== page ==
Sunday, October 28, 2012

Halloween, Hall Monitor Style

Sunday, October 28, 2012
Hi Friends!

Hope you're getting excited for Halloween this Wednesday! Over the weekend, we attended a Halloween/Birthday party and it was a blast! The hubby and I love coordinating our costumes and getting creative. This year, we decided on hall monitors, which is something we'd done before for a sorority dance in college. We recycled the accessories, headed to Target's clearance section, and got to work!

Andrew decided on a cardigan that would clash with a button-up shirt. He paired that with some khaki pants, rolled up at the ankles, of course.


I purchased a pink dress from the girl's clearance section for $5.08, and wore it with cream tights.

We had hall monitor sashes from college, but I decided to make new ones since the originals weren't in the best shape. I used some white fabric, folded it in half, and sewed it to itself to make the sash thicker. Then I cut out "Hall Monitor" letters from black felt, and hot glued them onto the sashes (much faster than sewing!) Finally, I used hot glue to attach the two ends of the sash to each other.

Add glasses, a cheap bow tie for Andrew, and pigtails with a headband for me, and we were good to go!

The party was a ton of fun, with lots of dancing, as always. 

(To be clear, these are not real cigarettes... smoking is bad for you!)

The best part about dressing as hall monitors is we got to dance super nerdy, which comes naturally to us :)

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Thursday, October 11, 2012

Autumn in New York - Crafts

Thursday, October 11, 2012
"Autumn in New York" is both a lovely jazz song and a beautiful time of the year in NY! One of my favorite things is jazz music. I fell in love with it in high school when I joined my school's a cappella group, and haven't stopped listening or singing since. One of these days, I'll elaborate on my love for music, especially jazz, but for now, onto AUTUMN pumpkins!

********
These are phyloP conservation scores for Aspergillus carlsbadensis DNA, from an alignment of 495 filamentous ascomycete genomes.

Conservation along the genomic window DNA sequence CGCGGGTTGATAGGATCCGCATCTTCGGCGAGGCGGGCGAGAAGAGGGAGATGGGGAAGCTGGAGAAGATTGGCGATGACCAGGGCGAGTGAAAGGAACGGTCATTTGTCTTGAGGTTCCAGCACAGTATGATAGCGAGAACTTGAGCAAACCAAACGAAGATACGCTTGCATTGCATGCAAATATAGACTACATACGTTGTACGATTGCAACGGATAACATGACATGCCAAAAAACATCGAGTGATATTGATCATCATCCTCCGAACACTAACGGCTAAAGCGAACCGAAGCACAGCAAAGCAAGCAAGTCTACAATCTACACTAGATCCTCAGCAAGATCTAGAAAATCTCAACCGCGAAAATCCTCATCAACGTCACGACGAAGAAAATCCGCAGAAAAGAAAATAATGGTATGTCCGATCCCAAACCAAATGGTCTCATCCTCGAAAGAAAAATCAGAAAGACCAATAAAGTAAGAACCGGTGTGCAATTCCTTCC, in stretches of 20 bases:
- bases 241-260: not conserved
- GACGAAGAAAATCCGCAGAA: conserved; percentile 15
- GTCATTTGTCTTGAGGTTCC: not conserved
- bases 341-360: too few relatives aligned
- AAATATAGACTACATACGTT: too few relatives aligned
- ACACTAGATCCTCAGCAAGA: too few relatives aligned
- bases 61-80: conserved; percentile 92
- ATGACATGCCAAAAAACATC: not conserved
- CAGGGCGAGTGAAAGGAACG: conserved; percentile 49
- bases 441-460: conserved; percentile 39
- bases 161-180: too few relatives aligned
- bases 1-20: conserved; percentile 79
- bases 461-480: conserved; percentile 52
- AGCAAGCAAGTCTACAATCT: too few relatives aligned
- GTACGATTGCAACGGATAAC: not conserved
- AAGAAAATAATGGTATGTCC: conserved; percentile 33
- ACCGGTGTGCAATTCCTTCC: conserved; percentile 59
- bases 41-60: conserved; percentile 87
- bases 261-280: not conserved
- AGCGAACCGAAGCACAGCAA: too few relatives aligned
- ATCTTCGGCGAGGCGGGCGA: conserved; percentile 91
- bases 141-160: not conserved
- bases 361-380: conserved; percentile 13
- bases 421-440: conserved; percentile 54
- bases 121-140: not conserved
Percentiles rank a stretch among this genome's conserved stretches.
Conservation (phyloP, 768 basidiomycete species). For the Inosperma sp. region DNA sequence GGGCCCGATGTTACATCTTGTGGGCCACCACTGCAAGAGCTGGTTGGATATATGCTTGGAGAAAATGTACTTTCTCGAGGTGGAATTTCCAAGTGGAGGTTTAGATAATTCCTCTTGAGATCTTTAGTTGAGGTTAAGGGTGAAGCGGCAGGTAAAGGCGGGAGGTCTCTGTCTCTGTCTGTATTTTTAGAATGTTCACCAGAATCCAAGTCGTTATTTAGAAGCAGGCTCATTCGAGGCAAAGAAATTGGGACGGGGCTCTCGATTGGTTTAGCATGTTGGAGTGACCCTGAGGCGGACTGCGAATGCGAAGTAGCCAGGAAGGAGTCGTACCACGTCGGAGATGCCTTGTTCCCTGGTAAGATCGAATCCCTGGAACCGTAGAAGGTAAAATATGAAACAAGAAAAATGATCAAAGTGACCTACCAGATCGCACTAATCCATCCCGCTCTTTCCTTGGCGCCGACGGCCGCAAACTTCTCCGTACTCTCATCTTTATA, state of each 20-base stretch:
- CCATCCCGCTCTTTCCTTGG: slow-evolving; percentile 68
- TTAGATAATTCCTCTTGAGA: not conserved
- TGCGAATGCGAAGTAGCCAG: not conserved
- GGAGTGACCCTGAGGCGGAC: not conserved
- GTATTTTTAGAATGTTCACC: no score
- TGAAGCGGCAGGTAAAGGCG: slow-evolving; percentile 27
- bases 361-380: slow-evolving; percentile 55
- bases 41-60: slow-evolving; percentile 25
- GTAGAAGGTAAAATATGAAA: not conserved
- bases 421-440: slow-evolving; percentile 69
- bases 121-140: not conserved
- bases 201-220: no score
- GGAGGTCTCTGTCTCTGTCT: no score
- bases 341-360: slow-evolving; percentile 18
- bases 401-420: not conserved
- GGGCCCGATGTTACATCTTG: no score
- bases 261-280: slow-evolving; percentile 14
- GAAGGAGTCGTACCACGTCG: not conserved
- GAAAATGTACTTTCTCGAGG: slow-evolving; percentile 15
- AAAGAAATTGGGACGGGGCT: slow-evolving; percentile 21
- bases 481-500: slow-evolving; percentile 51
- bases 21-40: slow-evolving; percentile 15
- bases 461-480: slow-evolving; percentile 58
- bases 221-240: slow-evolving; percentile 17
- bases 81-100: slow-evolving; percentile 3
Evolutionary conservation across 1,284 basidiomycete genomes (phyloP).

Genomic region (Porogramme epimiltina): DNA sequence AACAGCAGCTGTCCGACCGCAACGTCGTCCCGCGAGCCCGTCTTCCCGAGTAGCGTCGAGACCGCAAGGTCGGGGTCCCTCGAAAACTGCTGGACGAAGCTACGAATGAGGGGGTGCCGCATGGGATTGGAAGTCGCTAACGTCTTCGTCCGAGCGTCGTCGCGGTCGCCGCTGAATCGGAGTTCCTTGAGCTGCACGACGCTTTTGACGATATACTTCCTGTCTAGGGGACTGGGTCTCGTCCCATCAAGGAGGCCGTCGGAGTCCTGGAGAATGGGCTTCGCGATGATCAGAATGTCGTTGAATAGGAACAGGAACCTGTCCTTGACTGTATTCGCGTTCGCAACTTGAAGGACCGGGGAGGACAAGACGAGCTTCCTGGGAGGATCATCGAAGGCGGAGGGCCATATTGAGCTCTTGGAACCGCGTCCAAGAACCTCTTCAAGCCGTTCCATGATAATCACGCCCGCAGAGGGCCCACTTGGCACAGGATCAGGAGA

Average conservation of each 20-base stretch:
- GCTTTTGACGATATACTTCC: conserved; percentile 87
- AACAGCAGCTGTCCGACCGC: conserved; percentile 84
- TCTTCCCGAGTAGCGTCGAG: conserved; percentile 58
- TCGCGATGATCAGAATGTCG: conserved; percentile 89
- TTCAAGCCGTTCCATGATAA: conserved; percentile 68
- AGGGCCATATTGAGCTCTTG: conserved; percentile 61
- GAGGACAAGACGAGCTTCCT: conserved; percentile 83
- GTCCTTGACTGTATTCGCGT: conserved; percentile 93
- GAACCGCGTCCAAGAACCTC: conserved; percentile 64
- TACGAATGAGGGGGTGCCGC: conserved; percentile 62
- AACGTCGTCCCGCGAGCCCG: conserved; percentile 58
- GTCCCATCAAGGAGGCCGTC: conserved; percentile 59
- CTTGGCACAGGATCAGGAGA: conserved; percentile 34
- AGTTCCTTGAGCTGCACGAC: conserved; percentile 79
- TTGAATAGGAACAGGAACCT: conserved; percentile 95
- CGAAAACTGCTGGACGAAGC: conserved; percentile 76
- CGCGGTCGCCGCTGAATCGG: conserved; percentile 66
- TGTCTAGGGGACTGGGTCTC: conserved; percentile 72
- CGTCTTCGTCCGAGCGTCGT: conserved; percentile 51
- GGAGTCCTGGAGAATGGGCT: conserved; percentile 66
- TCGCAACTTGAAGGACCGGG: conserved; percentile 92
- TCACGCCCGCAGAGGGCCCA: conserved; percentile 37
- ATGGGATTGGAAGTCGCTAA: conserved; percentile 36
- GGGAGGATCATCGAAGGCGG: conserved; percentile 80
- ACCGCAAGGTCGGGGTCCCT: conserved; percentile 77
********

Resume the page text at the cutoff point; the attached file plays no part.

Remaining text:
If you're like me, you've noticed all the different pumpkins on Pinterest, in blogland, and in stores. Last week, I made this musical pumpkin using mod podge and sheet music.

To continue with my paper trend, I decided to pull out a vintage medical book from the 1940's called "The Biological Actions of the Vitamins."

Using my paper cutter, I cut 4 pages into strips about 1/2 inch thick. You may not use all of the strips, depending on the fullness of your pumpkin.

Then I gathered five strips together at one end and fanned them out at the bottom. I hot glued the gathered ends together.

Once dry, I gathered the loose ends of the five strips together in an overlapping fashion and hot glued them to each other.

Then I hot glued the two ends together to form a loop of five strips. I made a total of six loops of five strips each. You may make your loops out of four or six strips each to change the fullness of your pumpkin.

Next, I gathered three of the six loops together and hot glued them in a slightly overlapping fashion to form half of the pumpkin. I repeated the same process with the other three strips.